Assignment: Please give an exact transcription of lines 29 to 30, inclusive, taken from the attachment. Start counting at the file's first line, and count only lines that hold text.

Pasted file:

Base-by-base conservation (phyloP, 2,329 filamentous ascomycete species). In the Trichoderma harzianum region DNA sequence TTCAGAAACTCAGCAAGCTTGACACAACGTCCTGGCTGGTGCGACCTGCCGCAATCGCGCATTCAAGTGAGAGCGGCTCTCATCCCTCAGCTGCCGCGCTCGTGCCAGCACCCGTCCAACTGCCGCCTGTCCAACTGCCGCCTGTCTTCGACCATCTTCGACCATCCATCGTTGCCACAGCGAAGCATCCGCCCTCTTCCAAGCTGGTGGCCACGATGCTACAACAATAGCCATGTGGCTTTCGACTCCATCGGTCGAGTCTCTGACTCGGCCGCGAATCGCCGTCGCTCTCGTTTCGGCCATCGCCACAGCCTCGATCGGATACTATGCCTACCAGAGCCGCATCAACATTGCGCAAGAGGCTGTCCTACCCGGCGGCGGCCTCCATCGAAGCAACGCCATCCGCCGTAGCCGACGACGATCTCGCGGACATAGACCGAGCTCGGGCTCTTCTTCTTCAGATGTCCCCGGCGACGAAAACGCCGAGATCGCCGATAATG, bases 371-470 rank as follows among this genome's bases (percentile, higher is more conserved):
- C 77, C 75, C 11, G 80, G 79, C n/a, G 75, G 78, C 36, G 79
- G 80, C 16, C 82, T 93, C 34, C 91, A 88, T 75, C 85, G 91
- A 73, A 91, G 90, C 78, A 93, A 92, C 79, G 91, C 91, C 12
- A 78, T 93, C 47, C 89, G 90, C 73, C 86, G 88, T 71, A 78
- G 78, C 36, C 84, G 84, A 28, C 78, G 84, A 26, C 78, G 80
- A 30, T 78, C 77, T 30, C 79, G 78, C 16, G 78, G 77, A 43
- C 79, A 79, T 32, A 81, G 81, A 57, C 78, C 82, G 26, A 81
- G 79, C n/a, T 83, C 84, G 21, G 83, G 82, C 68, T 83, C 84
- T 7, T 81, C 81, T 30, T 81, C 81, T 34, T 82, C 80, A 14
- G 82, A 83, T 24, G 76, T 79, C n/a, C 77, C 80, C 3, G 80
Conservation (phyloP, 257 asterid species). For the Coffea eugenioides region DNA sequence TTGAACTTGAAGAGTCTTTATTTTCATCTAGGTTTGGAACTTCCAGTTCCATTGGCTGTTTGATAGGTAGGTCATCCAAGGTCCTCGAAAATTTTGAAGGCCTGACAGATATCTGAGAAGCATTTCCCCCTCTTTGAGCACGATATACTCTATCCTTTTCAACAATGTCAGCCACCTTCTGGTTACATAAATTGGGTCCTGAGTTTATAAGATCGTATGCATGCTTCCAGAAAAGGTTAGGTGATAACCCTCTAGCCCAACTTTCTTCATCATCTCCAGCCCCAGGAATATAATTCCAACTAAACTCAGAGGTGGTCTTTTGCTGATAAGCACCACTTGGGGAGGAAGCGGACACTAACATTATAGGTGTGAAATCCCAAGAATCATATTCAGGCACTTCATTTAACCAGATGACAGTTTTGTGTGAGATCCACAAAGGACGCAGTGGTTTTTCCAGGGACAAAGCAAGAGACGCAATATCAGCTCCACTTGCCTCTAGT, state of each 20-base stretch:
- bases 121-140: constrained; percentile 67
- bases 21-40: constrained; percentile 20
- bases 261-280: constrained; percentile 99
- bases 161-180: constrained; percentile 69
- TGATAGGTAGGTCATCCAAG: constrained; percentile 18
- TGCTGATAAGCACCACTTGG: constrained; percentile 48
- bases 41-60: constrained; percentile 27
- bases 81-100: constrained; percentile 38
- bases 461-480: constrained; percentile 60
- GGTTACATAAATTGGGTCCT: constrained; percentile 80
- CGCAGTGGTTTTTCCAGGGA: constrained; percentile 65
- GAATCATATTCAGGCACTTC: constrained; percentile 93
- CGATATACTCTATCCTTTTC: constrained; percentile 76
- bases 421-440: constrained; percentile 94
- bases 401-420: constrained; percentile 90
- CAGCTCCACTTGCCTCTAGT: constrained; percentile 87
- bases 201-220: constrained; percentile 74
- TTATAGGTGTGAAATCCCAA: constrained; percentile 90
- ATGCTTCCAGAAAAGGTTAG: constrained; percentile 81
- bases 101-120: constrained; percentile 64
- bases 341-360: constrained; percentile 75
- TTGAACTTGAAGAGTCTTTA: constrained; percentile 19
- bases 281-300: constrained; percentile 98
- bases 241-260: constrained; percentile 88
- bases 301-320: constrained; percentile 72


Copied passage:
- bases 201-220: constrained; percentile 74
- TTATAGGTGTGAAATCCCAA: constrained; percentile 90